WASHINGTON, D.C. – Today, Senators Tom Carper (D-Del.), top Democrat on the Environment and Public Works Committee (EPW) and Tom Udall (D-N.M.), ranking member on the Senate Appropriations Subcommittee on the Interior, Environment, and Related Agencies issued the following statement after the Environmental Protection Agency Office of the Inspector General (EPA OIG) agreed to expand the scope of its project regarding the repeal of emission requirements for glider vehicles, glider engines, and glider kits in response to the senators’ request.
“We have reason to believe EPA’s decision to exempt manufacturers of the dirtiest trucks on the road from the Clean Air Act’s public health protections disregarded the health and economic effects and violated requirements of the rulemaking process,” said the lawmakers. “We have questions that we want answers to regarding industry’s involvement and legal, procedural, and technical irregularities in the proposal. We’re glad the Office of the Inspector General has agreed to get to the bottom of this and hope to receive its findings in a timely manner.”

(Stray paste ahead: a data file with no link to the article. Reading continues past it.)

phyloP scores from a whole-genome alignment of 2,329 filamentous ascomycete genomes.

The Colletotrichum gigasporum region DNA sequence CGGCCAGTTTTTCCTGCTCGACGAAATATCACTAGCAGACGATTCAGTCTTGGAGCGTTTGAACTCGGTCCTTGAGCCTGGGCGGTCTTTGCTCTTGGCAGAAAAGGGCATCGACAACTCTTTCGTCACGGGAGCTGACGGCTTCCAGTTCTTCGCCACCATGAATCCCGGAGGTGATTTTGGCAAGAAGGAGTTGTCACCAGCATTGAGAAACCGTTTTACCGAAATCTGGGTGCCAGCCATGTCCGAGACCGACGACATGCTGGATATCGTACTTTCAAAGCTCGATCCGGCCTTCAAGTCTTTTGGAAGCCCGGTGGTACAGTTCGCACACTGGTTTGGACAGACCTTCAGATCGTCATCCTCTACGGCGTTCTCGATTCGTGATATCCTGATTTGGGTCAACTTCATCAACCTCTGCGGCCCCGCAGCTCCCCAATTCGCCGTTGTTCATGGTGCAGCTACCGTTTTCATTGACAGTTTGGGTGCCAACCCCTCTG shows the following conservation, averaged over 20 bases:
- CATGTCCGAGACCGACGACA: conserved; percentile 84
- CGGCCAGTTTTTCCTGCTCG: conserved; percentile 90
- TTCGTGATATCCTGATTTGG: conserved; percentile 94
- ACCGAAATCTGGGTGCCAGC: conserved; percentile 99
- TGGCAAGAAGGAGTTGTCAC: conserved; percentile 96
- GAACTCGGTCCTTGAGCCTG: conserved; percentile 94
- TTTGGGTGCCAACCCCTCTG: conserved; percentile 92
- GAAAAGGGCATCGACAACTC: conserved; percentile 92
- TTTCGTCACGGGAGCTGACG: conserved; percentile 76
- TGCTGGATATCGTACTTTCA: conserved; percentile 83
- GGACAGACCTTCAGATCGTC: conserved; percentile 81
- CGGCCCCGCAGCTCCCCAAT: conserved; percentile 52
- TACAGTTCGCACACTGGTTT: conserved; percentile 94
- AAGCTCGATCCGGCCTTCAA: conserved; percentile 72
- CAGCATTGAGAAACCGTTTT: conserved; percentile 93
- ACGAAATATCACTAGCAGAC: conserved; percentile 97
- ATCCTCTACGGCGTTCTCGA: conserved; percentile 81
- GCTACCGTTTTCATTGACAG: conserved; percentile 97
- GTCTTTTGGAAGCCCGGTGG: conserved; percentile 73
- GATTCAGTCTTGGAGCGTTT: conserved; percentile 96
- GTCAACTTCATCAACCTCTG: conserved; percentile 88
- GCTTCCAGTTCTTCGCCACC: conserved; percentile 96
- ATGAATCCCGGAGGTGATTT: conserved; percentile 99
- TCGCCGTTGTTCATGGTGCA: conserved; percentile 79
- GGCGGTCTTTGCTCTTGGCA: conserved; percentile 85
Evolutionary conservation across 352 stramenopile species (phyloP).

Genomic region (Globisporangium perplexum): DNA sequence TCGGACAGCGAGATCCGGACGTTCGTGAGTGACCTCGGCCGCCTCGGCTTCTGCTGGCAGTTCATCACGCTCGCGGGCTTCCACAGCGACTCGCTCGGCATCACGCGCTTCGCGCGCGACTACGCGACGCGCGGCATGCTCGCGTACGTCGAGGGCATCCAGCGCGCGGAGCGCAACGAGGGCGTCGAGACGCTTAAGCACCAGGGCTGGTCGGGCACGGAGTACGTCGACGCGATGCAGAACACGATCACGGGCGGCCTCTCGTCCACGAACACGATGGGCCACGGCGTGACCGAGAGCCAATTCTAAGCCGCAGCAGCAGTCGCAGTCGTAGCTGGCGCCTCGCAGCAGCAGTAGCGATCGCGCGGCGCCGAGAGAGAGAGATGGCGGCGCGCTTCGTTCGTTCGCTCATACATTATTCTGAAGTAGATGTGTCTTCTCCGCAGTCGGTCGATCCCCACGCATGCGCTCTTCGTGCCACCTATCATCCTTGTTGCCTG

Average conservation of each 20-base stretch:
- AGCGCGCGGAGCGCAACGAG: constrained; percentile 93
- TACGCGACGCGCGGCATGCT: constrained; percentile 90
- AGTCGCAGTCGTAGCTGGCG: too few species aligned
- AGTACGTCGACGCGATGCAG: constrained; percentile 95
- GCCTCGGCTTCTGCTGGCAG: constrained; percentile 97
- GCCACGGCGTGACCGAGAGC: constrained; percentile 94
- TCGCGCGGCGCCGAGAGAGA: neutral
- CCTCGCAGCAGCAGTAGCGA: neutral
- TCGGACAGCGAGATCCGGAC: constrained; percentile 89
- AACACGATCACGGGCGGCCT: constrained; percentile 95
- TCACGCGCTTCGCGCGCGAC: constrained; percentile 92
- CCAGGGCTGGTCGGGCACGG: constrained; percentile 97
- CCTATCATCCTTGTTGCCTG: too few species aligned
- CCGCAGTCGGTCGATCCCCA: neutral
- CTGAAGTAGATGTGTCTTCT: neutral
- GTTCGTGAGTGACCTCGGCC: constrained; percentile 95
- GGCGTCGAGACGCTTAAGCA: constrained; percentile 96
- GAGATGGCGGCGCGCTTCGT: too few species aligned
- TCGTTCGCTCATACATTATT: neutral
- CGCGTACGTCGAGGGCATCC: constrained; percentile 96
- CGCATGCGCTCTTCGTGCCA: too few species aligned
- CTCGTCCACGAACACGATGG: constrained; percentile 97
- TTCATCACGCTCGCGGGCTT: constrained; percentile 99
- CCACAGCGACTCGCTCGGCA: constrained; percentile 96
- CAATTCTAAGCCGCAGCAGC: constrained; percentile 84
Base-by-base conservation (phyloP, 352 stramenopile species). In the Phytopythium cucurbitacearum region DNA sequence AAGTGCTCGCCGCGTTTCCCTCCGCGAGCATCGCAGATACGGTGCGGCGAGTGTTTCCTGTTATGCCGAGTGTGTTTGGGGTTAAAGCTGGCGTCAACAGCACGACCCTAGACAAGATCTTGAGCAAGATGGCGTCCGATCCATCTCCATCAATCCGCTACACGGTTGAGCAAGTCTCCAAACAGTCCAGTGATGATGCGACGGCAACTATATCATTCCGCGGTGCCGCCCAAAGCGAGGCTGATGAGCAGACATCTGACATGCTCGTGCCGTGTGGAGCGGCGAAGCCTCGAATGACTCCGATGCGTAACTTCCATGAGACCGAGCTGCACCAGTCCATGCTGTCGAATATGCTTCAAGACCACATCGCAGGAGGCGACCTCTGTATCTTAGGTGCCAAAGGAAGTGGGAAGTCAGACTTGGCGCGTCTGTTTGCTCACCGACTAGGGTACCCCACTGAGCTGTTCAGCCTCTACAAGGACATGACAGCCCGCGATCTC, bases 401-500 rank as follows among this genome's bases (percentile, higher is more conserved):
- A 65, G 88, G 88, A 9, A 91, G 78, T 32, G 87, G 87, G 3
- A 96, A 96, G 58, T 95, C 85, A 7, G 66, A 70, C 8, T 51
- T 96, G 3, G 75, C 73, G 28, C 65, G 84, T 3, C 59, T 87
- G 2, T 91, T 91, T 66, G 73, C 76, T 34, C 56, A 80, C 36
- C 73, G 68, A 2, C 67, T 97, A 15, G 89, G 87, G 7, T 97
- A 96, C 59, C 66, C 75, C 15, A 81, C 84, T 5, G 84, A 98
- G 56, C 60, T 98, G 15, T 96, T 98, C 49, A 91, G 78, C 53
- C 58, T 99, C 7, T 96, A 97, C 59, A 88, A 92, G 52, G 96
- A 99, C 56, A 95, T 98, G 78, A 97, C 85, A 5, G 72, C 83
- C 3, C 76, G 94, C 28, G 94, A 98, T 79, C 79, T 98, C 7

Specifically, Senators Carper and Udall asked EPA OIG to broaden the current audit to include investigations into the discredited, industry-funded study former EPA Administrator Pruitt used to support his decision to deregulate glider vehicles; the apparent decision to rush signature and publication of the likely illegal proposal without EPA having reviewed likely health effects associated with deregulating the rule; last minute changes to the proposed rule purposefully designed to avoid legally required health and economic analyses; and the promise Mr. Pruitt made on his last day to the glider industry that it would not be required to comply with current glider rules. Yesterday’s announcement covered portions of the Senators’ request.
A copy of the Senators request for an investigation can be found HERE.
In March, Senators Carper and Udall raised concerns over EPA’s decision to repeal air emissions standards for high-polluting glider trucks.